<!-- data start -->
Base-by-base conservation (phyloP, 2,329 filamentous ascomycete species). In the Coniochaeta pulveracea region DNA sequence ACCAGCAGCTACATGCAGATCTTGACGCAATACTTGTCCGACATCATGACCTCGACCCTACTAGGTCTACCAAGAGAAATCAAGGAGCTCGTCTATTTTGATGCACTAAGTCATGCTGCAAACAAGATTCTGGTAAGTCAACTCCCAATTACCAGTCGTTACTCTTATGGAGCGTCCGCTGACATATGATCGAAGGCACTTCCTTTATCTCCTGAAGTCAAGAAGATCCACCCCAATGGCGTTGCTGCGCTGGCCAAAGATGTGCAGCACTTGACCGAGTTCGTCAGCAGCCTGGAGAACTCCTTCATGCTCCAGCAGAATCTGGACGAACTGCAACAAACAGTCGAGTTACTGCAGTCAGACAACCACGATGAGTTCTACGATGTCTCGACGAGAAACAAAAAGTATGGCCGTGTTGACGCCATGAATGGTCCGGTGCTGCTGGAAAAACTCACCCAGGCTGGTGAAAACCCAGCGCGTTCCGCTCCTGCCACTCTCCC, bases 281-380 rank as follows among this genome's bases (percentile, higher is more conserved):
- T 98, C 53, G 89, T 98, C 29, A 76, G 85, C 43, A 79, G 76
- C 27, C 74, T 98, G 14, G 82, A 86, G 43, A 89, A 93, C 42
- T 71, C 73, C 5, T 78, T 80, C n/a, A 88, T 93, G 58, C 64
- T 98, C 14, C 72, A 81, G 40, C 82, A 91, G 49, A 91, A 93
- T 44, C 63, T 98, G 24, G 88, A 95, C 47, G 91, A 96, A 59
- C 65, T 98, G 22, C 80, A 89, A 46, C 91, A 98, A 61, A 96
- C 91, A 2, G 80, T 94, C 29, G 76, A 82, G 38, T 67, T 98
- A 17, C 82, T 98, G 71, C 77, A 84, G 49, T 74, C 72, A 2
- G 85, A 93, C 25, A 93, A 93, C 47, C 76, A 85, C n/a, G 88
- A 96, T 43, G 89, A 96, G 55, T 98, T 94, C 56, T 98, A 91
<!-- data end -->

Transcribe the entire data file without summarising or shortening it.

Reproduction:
Base-by-base conservation (phyloP, 2,329 filamentous ascomycete species). In the Coniochaeta pulveracea region DNA sequence ACCAGCAGCTACATGCAGATCTTGACGCAATACTTGTCCGACATCATGACCTCGACCCTACTAGGTCTACCAAGAGAAATCAAGGAGCTCGTCTATTTTGATGCACTAAGTCATGCTGCAAACAAGATTCTGGTAAGTCAACTCCCAATTACCAGTCGTTACTCTTATGGAGCGTCCGCTGACATATGATCGAAGGCACTTCCTTTATCTCCTGAAGTCAAGAAGATCCACCCCAATGGCGTTGCTGCGCTGGCCAAAGATGTGCAGCACTTGACCGAGTTCGTCAGCAGCCTGGAGAACTCCTTCATGCTCCAGCAGAATCTGGACGAACTGCAACAAACAGTCGAGTTACTGCAGTCAGACAACCACGATGAGTTCTACGATGTCTCGACGAGAAACAAAAAGTATGGCCGTGTTGACGCCATGAATGGTCCGGTGCTGCTGGAAAAACTCACCCAGGCTGGTGAAAACCCAGCGCGTTCCGCTCCTGCCACTCTCCC, bases 281-380 rank as follows among this genome's bases (percentile, higher is more conserved):
- T 98, C 53, G 89, T 98, C 29, A 76, G 85, C 43, A 79, G 76
- C 27, C 74, T 98, G 14, G 82, A 86, G 43, A 89, A 93, C 42
- T 71, C 73, C 5, T 78, T 80, C n/a, A 88, T 93, G 58, C 64
- T 98, C 14, C 72, A 81, G 40, C 82, A 91, G 49, A 91, A 93
- T 44, C 63, T 98, G 24, G 88, A 95, C 47, G 91, A 96, A 59
- C 65, T 98, G 22, C 80, A 89, A 46, C 91, A 98, A 61, A 96
- C 91, A 2, G 80, T 94, C 29, G 76, A 82, G 38, T 67, T 98
- A 17, C 82, T 98, G 71, C 77, A 84, G 49, T 74, C 72, A 2
- G 85, A 93, C 25, A 93, A 93, C 47, C 76, A 85, C n/a, G 88
- A 96, T 43, G 89, A 96, G 55, T 98, T 94, C 56, T 98, A 91